By Emre Kızılkaya
Today 40.000 Turkish policemen besieged Taksim to stop laborers organize a mass demonstration in the historically symbolic square of Istanbul, shutting of almost all public transport options, including drawbridges, metro, metrobus and ferries.
The Ottoman army had failed, while Turkish police were victorious, as they have better warfare technologies today:
First of all, I mean tear gas. Lots of tear gas, as can be seen from the photo above. (More photos)
Also, water guns… But imagine using them to attempt murdering a few people, instead of just dispersing a crowd, like they did today. Five journalists were also injured.
It is rather ironic that the use of tear gas in warfare is prohibited by various international treaties, while it is free to use them for riot control.
Especially ironic in the context of what happens in Syria nowadays…
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Surely, Prime Minister Tayyip Erdogan is not a dictator like Bashar Assad. He is elected and still being supported by millions of citizens.
But still, democracy is not the rule of majority. First of all, it is the rule of law. And Turkish laws say that a citizen has a right to travel and demonstrate. Today, both of these rights were severely violated by the state.
Besides security concerns, local authorities cite the continuing renovation of Taksim Square for the May Day restrictions. The most ominous sign lies near that square, where Turkish laborers couldn’t reach today.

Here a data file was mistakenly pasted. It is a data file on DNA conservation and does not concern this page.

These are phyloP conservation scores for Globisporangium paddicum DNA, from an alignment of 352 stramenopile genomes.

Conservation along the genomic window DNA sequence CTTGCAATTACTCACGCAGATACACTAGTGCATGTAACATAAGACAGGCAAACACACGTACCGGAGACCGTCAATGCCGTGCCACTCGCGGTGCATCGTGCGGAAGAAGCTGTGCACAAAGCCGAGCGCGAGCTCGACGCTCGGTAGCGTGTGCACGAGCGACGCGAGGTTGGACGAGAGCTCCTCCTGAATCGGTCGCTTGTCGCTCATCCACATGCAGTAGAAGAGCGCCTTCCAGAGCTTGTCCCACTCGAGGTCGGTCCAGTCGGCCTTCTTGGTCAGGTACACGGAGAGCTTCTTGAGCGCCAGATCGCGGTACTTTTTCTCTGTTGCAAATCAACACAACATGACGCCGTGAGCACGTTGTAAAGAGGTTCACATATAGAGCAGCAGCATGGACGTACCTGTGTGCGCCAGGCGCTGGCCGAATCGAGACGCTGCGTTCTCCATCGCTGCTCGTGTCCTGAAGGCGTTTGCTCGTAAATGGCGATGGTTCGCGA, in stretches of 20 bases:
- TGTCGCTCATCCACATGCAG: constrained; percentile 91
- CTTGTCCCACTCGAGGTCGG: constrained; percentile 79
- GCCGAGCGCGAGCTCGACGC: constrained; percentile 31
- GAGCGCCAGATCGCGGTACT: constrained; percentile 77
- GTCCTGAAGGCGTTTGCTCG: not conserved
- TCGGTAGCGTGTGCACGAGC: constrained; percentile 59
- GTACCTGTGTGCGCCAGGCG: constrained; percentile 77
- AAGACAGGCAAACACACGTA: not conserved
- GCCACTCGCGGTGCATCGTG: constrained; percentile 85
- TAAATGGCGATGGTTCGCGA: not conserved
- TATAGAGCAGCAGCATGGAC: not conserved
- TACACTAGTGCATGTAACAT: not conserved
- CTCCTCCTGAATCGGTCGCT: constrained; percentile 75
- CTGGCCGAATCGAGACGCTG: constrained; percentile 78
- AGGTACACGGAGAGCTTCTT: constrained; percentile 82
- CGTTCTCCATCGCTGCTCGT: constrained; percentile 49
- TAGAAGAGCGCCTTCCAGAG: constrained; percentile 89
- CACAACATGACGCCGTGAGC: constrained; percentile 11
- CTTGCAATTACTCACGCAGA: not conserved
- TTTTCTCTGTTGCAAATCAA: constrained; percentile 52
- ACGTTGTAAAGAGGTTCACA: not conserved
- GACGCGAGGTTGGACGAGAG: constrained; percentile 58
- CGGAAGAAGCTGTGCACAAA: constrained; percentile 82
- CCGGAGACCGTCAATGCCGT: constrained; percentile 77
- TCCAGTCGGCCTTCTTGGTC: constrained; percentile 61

Erdogan had announced earlier in the week that the only park in Taksim with some trees inside would be turned into a shopping mall and a residence. Just a few months ago, his aides had denied that such a development plan was on agenda. A mosque construction is also planned.
This is the most dangerous side of Erdogan: Arbitrary decisions that are not based on popular demand, but just wild capitalism with an Islamic sauce.
One must be really naive to think that Turkey would be a better democracy if Erdogan can further solidify his power with the presidential system that he tailor-made for himself.
“We are not strangers to this concept (presidential system). Ottomans had experienced something similar in the past,” Erdogan had told during the same speech that he declared his plans about Taksim’s new shopping mall/residence.
In Taksim and beyond, he’s got better troops compared to Ottomans at the gates of Vienna.
Still, for democrats, watching Turkish police being as successful as Bahrain’s in suppressing political demonstrations is just a dismal signal for a possible future:
A police state under a post-modern sultan with a nation that can shop freely, but can’t speak up…